Selenium supplements — worth it or waste of time?

we probably have the most expensive

urine in the world thanks to the vast

amounts of herbs vitamins and mirrors we

consume each day the question is are

there life saving or maybe just a waste

of time and money or perhaps they're

even harmful Casey barrows has been

investigating one of them one of the

most popular mineral supplements is

selenium it's needed by the cells in our

bodies to keep them working properly and

there's been a belief that low serum

selenium that's the selenium in our


is linked to cancer risk I don't think

we can absolutely correlate prostate

cancer or other types of cancer risk

with selenium intake but in New Zealand

we know the sores are low we've got one

of the highest breast cancer prostate

cancer and I think it's a second highest

colorectal cancer incidence at the

moment whether that's selenium or

whether it's some other component of the

New Zealand diet we simply don't know

but if we can find a way to overcome

this obviously it's going to be

desirable for the population the

selenium levels are usually measured by

serum selenium and that seems to be

affected by dietary intake it's also

affected though by other things and so

for example in our own studies cigarette

smokers have a lower serum selenium

compared with their dietary intake than

do other individuals in the population

our prostate cancer subjects have a

lower solute serum selenium level than a

control population so certainly in some

groups it seems to be lower and that may

be reflected in dietary intake it may

also reflect a genetic component the

selenium composition of a diet is very

strongly dependent on where that plant

has grown or whether an animal has

grazed and so we known to be low in the

selenium content of our soils we've been

slowly bringing it up in the New Zealand

diet by bringing in Australian wheat but

it's still from our local studies

suggest it's not quite as high

as in Australia or in America or parts

of Europe now while Australia does have

some selenium rich soils it's far from

uniform so it's not guaranteed that all

our wheat and beef for example have

enough selenium or that you're not have

adequate amounts in our bodies so how

much do we actually need what's clear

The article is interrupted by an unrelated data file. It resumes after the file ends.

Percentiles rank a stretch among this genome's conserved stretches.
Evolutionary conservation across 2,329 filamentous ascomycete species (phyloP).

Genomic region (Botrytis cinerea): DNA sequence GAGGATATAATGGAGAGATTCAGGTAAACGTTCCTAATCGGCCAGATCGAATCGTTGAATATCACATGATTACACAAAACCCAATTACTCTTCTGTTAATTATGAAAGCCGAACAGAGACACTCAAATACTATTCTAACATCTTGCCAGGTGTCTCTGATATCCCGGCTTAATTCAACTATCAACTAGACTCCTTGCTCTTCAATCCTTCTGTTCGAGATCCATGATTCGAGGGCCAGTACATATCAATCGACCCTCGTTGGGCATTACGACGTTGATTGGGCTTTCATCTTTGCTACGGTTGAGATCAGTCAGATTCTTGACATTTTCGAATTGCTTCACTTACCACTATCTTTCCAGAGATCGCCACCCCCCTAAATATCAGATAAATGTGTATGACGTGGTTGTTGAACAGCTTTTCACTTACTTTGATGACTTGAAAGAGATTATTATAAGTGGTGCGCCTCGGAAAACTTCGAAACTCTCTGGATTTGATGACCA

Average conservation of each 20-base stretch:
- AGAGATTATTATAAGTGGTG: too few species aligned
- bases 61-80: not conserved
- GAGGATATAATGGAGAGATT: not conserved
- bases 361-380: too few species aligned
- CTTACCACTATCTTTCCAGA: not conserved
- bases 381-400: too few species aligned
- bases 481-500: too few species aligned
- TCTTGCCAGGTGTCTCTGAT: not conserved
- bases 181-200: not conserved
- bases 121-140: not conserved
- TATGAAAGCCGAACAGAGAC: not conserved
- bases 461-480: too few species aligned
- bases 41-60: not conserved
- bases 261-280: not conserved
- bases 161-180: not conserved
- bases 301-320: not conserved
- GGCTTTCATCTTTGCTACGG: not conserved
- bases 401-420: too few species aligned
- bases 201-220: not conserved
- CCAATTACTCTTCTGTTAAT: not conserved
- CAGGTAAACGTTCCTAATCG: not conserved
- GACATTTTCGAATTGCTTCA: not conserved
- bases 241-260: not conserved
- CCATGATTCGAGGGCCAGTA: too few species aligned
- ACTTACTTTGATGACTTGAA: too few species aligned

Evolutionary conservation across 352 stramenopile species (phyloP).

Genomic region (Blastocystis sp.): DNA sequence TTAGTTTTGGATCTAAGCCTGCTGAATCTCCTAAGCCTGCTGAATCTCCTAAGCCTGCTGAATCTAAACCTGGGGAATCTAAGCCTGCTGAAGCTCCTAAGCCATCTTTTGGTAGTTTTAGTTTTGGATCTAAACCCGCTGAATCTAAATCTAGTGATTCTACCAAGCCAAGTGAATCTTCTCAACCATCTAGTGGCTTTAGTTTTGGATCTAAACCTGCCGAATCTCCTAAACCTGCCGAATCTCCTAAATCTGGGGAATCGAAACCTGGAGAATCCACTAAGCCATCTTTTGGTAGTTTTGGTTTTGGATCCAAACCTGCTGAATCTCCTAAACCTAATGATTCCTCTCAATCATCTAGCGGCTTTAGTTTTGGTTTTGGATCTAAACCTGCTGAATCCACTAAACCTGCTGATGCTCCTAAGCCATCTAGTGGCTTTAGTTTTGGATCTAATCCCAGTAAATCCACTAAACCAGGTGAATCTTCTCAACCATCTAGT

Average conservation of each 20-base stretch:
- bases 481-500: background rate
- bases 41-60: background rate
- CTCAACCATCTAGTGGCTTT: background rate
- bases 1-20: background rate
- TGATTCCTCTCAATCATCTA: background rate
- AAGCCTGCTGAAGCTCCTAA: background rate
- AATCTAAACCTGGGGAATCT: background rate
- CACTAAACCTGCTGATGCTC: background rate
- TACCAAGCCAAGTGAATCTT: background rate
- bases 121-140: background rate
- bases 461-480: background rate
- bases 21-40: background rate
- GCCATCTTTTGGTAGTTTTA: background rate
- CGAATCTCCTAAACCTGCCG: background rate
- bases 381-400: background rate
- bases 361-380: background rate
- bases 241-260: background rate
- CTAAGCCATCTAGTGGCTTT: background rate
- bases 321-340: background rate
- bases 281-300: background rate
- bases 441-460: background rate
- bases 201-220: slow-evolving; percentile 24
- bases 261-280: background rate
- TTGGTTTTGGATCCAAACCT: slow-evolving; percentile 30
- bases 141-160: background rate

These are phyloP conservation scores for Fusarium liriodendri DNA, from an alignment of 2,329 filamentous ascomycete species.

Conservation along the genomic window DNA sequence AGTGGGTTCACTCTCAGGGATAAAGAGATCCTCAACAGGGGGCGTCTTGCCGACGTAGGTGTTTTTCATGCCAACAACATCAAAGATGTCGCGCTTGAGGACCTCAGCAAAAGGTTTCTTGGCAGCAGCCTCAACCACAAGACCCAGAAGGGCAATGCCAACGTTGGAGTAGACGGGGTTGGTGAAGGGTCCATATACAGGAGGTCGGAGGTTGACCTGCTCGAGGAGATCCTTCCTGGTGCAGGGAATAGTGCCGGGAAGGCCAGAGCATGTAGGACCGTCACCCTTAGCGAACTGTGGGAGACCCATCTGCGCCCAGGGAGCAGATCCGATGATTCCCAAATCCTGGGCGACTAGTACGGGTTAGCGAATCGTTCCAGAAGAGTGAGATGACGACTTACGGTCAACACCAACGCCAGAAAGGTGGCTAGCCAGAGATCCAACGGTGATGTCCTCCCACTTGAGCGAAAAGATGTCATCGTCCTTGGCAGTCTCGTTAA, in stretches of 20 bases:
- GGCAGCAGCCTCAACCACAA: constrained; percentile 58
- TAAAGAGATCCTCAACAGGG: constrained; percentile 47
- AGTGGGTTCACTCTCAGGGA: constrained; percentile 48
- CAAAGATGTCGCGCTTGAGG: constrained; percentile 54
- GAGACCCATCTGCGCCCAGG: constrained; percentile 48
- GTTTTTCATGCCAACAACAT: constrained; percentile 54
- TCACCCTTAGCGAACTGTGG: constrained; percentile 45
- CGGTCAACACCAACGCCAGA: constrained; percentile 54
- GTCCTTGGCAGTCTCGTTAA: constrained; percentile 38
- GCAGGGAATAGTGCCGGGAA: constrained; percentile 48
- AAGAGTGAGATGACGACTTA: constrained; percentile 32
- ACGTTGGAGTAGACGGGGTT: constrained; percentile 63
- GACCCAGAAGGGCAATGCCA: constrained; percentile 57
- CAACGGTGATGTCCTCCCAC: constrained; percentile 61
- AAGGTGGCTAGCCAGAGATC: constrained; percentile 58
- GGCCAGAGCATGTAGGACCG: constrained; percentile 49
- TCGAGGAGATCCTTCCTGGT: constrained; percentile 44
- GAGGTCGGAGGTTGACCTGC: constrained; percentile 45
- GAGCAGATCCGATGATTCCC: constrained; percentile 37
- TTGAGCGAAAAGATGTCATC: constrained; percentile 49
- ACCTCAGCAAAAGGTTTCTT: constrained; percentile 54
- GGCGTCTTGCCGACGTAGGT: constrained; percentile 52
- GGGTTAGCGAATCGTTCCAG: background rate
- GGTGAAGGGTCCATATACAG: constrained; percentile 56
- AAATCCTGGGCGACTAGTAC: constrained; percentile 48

from animal studies is that there's a

u-shaped curve to little selenium is a

really bad idea but so is too much

selenium and and our evidence in the New

Zealand population suggests exactly the

same thing that it's not a good idea to

have a serum selenium level less and 100

nanograms per mil which is significantly

less than you'd normally have in

Australia or America or some of these

other sorts of countries but you also

don't want to go above a level of much

more than about 160 nano grams per mil

the best way of testing whether selenium

works in cancer prevention is to do a

trial comparing it to a dummy tablet but

as Lynette Ferguson explains one of the

biggest trials created some problems

what happened was that five years after

it started they actually stopped the

trial because they were worried diabetes

seemed to be somewhat increasing and

other sorts of hints of adverse effects

rather than positive effects there's

been debates over what should be the

recommended daily intake of selenium and

and I understand that Australia has

actually decreased their recommended

amounts from 75

micrograms per day to 55 micrograms per

day and a New Zealand also has that

recommended amount

but maybe to reflect that you can with a

normal diet get about that level but

it's hard a much higher there's a range

of dietary supplements that contain

selenium a lot of them have got selenium

in the form of Selina methionine or it

might be inorganic selenium and you can

also buy a form of selenium that's

organic selenide yeast so how do you

know whether your health would be

improved by taking one of these selenium

supplements well the fact is in the

trial professor Fergusson mentioned

while on average there was no effect it

did seem that people with low selenium

levels benefited professor Fergusson

believes that people at risk should

think about having their serum selenium

levels tested with a blood test we found

it it's affected by lifestyle factors

cigarette smoking for example seems to

decrease serum selenium and our

population genotype also has an effect

on serum selenium so unless you know

you're starting serum selenium you're

not going to know whether you're going

to benefit from dietary changes that

enhance selenium intake or whether some

sort of supplement might be beneficial

if you go into a supplement the one that

we've been working with is an organic

form of selenium and it's a solenoid

yeast and certainly in a proportion of

our population it looks as though it's

beneficial to supplement with that